Kickstarter project plans to put you virtually on the ISS

There is no denying that the view from the International Space S is spectacular. But precious few of us will ever get to visit it and catch yell enthusiastically “i can see my house from here” to the sounds of astronauts sighing, and asking to do so without taking a long and probably tiresome trip is just silly.

“Only 536 people have ever been to space; at SpaceVR we ask, what about the other 7 billion?”

Well, what about them, go on!

SpaceVR started a Kickstarter campaign today with the goal of sending a 3D, 360-degree camera to the ISS. This camera will collect footage that you can then view in virtual reality goggles. Space-views from the comfort of your home? Yes please!

The Overview One, the camera that SpaceVR plans to sent to the ISS. Image via Kickstarter

The Overview One, the camera that SpaceVR plans to sent to the ISS.
Image via Kickstarter

“We have all dreamed of the stars. Imagine being able to float through the space station, experience a space walk, or even explore the Moon and Mars. Our goal at SpaceVR is to bring space exploration within reach of everyone. We are sending a 360-degree camera to the International Space Station (ISS) to collect footage that anyone can experience using virtual reality headsets. With SpaceVR, now anyone can be an astronaut!” their Kickstarter page reads.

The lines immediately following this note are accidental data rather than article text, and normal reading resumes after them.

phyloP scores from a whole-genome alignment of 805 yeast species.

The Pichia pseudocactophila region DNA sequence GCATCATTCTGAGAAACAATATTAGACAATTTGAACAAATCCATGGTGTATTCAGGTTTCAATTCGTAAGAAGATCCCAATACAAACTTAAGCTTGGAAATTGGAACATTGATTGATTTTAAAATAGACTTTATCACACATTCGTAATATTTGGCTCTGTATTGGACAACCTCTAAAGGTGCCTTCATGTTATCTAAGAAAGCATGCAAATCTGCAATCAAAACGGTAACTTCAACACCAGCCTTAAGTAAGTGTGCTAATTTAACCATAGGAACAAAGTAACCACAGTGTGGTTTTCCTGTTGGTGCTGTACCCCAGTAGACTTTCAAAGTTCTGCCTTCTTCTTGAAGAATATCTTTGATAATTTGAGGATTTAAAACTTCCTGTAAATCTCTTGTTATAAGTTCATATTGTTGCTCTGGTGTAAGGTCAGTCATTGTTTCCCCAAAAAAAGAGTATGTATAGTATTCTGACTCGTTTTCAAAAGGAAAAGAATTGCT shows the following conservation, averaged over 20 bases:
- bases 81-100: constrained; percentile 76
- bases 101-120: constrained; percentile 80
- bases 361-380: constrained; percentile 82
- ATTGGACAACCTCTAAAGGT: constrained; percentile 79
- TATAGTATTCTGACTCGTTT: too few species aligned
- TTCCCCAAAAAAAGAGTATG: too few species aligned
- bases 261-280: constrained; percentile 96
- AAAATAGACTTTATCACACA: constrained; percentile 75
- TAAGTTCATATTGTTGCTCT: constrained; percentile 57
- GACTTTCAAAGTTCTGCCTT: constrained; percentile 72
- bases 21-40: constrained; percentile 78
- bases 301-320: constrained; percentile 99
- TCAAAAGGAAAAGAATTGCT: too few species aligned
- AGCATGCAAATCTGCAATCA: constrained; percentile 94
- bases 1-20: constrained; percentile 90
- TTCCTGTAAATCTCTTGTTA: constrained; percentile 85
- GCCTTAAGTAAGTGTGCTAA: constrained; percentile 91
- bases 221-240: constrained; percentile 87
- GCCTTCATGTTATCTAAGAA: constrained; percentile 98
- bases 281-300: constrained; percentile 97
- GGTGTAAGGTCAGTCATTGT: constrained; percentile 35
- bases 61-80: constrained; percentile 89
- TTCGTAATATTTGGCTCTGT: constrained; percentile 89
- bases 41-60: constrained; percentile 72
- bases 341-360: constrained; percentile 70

The name of the project comes from something that astronauts refer to as the Overview Effect, the feeling that our planet is a tiny, fragile ball of life, “hanging in the void”, shielded and nourished by a paper-thin atmosphere that one gets from seeing Earth from outer space.

“The idea of national boundaries vanishes, the conflicts that divide people become irrelevant, and the need to come together as a civilization to protect this “pale blue dot” becomes both obvious and imperative” SpaceVR’s pitch says.

The company doesn’t want to limit our journey to the ISS alone, either. Other goals they set for their future include:

  • Live-streaming content from space to your VR headset. You can see what’s happening in orbit in real-time.
  • Sending a VR camera to the moon in 2017.
  • Landing a VR camera on an asteroid in 2022.
  • Launching a remote controllable cube-sat VR camera system into orbit. You can not only control where the satellite goes, but also see exactly what it’s seeing from your headset!
  • Going to Mars as soon as 2026.

At the time i’m writing this, the campaign has 142 backers, gathering $9,916 of the $500,000 goal.


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